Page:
This little book has more esoteric information in it than I ever thought I would need. It is also a great conversation starter. I checked it out before Christmas thinking visiting family might find it interesting. My seventeen-year-old nephew browsed the pages for about an hour. He would share a bit of whimsical information such as how to say I love you in forty-three languages or all the lyrics to the Star Spangled Banner.
In short if you need to know how to tie a sari or decipher cockney rhyming slang, curious about blood group compatibility and hey just what are the rules of dueling? This is the book for you. You can impress your friends and co-workers with bits of trivia and information they didn't know they needed.
Every wonder what the winning word in the 1951 National Spelling Bee Finals was? I suggest you pick up Mr. Schott's little book and find out.
Although I can agree with other reviewers that there is some inconsequential fluff here, I found this book highly entertaining and mesmerizing, even if some of the arcana in it was of little direct interest to me. I loved the chart of US Presidents that included not only their ages when they took office, but whether they were left-handed, red-headed, whether they had facial hair, and whether they died on July 4. I loved the list of unusual deaths of Burmese kings (one, Nandabayin, laughed himself to death when a visiting European merchant told him that Venice was a free state without a king). I loved the recitation of the British Riot Act of 1714. I loved the list of the 33 degrees of Freemasonry hierarchy. I loved the schematic diagram of Dante's Inferno.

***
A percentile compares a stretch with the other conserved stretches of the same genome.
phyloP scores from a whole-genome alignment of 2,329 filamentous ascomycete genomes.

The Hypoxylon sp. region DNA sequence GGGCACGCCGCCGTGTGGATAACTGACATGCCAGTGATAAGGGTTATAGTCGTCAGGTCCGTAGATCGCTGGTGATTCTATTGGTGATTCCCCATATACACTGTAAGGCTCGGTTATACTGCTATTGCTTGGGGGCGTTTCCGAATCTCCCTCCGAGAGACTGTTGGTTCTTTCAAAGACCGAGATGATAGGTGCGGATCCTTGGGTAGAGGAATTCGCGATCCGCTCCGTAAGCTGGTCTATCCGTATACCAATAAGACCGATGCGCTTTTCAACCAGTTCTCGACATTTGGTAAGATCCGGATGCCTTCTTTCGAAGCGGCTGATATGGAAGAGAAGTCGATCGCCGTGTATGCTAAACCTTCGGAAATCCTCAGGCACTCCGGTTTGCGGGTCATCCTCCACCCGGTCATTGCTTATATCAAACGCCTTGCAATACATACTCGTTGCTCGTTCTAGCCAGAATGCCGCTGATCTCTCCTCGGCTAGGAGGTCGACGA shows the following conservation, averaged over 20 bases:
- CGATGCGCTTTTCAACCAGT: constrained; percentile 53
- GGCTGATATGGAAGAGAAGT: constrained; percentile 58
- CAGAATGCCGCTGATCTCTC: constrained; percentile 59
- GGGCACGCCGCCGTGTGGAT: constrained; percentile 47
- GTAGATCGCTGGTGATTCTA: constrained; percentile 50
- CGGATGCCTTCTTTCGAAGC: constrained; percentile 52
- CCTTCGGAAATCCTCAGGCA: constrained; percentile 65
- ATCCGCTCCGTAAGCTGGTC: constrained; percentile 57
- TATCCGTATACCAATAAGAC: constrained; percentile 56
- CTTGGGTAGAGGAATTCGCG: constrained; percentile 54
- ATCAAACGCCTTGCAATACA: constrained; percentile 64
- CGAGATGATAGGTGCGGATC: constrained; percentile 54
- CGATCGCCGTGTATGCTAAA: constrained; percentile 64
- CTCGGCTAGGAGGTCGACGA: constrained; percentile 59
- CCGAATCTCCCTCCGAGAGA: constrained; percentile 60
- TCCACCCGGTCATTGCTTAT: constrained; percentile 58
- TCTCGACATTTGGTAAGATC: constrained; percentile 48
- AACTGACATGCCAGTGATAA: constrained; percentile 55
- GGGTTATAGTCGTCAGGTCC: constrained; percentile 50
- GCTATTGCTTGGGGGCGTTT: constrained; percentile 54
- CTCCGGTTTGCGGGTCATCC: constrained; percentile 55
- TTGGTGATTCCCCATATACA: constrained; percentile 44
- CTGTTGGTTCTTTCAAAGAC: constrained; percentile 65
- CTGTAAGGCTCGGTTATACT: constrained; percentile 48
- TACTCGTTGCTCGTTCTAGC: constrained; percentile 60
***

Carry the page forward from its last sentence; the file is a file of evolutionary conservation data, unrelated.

What use is this book to you if you're not a reference librarian or a triviaholic? Virtually none. So what? I loved it, and only wish it were much, much longer. Almanac length would be a start.
Imbued with humor, sprinkled with quotations, and arranged in completely arbitrary order, this quaint compendium of facts makes for edifying, absorbing, and essential (according to Ben Schott) reading. Although the author has taken great pains to ensure the correctness of the facts, he admits that some of the trivia he presents has been disputed; he provides a list of variations and disputations. There is a self-referential page with statistical information about the book itself. There is also an index, although the reader will not be referring to it often, if at all. Originally published in England, this edition has been updated with American trivia, but it still contains such British facts as cricket fielding positions, British poets laureate, and the order of succession to the English throne.
Move over bathroom readers... this book is far more entertaining. I recommend you buy a copy and keep it handy at all times. You never know when you'll need to find some "Q" words with no "u" or a list of Elizabeth Taylor's husbands!
I love to tuck this book into my book purse and pull out and read whenever I have to wait or have a bit of time to kill. The information is concise and this is the type of book you can pick up or put down at any time. I highly recommend this book for the person who likes odd little facts, or someone that likes unusual books. Its fun and compact, and you are likely to go to this book again and again.